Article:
As the Colts head into Denver, they'll try to shut down Emmanuel Sanders, Demaryius Thomas and the rest of the Broncos' receiving corps with a banged-up secondary. Star cornerback Vontae Davis continues to miss time with a medial right ankle sprain and both Darius Butler and Clayton Geathers are sidelined, as well. Against the Detroit Lions on Sunday, the situation only got worse for the Colts. Rookie safety T.J. Green left the game with a knee sprain and cornerback Patrick Robinson left with a concussion. For the rest of the game, former Broncos safety Mike Adams lined up alongside Winston Guy, Darryl Morris and Rashaan Melvin.
Stopping the Broncos' offense with that cast won't be an easy task for the Colts, which Pagano admitted on Wednesday.
"Yeah, it's going to be a challenge," Pagano said. "It was a challenge and it'll be no different this week. Got a talented, talented group on that side. Quarterback [Trevor Siemian]'s going to do a great job and those guys are matchup issues for your starters when you're healthy. And when you have some guys in there that haven't played, it's even more of a challenge. We've got to do a great job up front. We've got to be able to have some early down success and try to get them in third-and-long situations and be able to put some pressure on the quarterback with our four guys up front and try to force the ball out and try to take some of that pressure off those guys and try to mix some things up and do some different stuff. It's going to be one heck of a challenge."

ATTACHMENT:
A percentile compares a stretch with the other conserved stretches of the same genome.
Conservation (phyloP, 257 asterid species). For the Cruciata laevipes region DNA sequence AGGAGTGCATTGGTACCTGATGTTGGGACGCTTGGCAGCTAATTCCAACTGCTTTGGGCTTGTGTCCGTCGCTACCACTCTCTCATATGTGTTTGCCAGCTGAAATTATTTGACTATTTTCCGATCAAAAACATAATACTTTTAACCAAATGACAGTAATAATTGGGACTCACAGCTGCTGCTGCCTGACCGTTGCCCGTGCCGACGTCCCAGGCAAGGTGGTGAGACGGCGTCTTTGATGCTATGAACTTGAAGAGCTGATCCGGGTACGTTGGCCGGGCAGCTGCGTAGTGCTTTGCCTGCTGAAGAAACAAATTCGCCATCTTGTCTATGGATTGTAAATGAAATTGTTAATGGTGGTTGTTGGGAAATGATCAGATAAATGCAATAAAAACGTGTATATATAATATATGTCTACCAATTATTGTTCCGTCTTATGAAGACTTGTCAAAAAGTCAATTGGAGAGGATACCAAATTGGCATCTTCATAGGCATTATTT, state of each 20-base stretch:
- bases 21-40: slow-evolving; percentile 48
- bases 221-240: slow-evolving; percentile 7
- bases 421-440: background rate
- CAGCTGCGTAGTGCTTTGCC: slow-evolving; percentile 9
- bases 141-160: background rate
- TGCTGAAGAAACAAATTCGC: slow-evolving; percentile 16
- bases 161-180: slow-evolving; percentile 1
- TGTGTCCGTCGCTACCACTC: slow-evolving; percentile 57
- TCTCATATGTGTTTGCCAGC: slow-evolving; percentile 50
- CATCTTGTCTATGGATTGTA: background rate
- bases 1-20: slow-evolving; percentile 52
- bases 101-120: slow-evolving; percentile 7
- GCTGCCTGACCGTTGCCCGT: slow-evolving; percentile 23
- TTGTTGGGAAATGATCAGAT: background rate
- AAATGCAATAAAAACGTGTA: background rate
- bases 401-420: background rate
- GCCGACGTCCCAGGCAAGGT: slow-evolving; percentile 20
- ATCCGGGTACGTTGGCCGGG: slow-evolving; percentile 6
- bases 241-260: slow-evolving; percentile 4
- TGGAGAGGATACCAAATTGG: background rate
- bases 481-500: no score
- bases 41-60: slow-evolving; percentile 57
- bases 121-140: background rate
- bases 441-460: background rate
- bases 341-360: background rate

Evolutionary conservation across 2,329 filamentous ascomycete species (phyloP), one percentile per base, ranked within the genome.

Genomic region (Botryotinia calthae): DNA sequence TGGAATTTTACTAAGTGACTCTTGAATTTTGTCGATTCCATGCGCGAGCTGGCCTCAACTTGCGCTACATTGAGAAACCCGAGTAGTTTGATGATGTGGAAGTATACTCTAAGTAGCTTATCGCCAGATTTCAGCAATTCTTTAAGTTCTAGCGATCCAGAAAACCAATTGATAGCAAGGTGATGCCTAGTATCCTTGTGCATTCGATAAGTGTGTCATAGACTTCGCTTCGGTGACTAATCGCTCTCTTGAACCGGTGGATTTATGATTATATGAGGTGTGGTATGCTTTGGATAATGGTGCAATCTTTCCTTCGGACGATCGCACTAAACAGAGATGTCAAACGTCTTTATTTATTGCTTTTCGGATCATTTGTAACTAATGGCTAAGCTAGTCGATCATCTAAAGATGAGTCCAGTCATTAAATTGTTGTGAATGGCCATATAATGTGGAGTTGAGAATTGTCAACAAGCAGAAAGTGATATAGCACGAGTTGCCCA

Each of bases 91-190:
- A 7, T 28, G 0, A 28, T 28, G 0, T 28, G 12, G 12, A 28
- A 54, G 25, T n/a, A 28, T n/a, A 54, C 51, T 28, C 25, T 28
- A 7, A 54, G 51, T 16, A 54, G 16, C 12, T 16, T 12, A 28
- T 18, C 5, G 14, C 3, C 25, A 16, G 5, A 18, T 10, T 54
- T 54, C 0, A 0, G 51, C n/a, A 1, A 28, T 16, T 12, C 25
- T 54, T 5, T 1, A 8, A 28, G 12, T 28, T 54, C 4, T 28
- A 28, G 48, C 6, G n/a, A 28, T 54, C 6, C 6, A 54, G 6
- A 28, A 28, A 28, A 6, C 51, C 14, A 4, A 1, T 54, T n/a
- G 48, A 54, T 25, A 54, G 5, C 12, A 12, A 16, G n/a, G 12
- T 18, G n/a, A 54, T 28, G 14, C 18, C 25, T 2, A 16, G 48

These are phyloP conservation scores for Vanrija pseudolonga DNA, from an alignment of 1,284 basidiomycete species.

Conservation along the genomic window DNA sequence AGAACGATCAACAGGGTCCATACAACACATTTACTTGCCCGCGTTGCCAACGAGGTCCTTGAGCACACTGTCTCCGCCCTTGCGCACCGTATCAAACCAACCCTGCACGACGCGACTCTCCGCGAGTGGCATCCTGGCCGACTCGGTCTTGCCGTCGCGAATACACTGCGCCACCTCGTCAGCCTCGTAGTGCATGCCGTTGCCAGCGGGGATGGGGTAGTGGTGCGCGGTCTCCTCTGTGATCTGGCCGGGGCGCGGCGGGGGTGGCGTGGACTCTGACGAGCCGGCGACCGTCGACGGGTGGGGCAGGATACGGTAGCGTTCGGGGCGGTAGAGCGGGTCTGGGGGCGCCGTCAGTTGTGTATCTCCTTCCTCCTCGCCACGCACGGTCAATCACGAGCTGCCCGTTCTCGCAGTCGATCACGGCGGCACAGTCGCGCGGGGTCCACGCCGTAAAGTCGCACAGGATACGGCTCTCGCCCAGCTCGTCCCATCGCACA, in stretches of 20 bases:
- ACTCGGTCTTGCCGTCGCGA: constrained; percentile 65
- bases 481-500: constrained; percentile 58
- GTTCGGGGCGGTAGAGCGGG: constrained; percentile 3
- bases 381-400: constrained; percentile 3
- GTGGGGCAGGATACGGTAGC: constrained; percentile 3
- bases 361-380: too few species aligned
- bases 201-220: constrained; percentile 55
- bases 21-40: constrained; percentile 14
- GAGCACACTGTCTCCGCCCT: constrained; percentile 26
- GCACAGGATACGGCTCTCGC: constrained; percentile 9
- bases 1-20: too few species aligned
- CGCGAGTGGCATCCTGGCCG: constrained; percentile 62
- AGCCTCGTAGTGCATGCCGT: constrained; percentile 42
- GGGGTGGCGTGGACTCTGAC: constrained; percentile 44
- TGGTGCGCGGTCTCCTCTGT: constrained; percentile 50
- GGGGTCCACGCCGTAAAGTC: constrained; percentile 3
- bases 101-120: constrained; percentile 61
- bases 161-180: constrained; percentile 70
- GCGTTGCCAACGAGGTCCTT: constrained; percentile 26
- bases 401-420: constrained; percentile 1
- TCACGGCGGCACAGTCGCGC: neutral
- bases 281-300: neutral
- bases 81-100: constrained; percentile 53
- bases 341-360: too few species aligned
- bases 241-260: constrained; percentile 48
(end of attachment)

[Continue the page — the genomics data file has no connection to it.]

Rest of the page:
The Broncos showed plenty of faith in Siemian against the Panthers, and he'll try again Sunday to get the ball to Sanders, Thomas and Co. in space. Pagano had nothing but good things to say about the young quarterback after he went 18 for 26 with 178 yards, a touchdown and two interceptions in the opener against Carolina.
"I saw a young man that looked like he's been playing for a long time," Pagano said. "He's mature beyond his years. I think he managed the game well. I think he made good decisions. There's a couple plays that he probably would love to have back, but he went through his reads, he went through his progressions. He's got arm talent. Obviously he's bright and he gets them in the right play. Again, he was very efficient. He was accurate. He's athletic enough to extend plays. He's a perfect fit, is what I saw, for Coach Kube's [Gary Kubiak] system and it reminds me of all the times I've had to face Coach Kubes and that offense. They do a great job and it's a great system. It's extremely difficult to defend, and Trev, he did a nice job and looks like they got a guy there that's more than capable."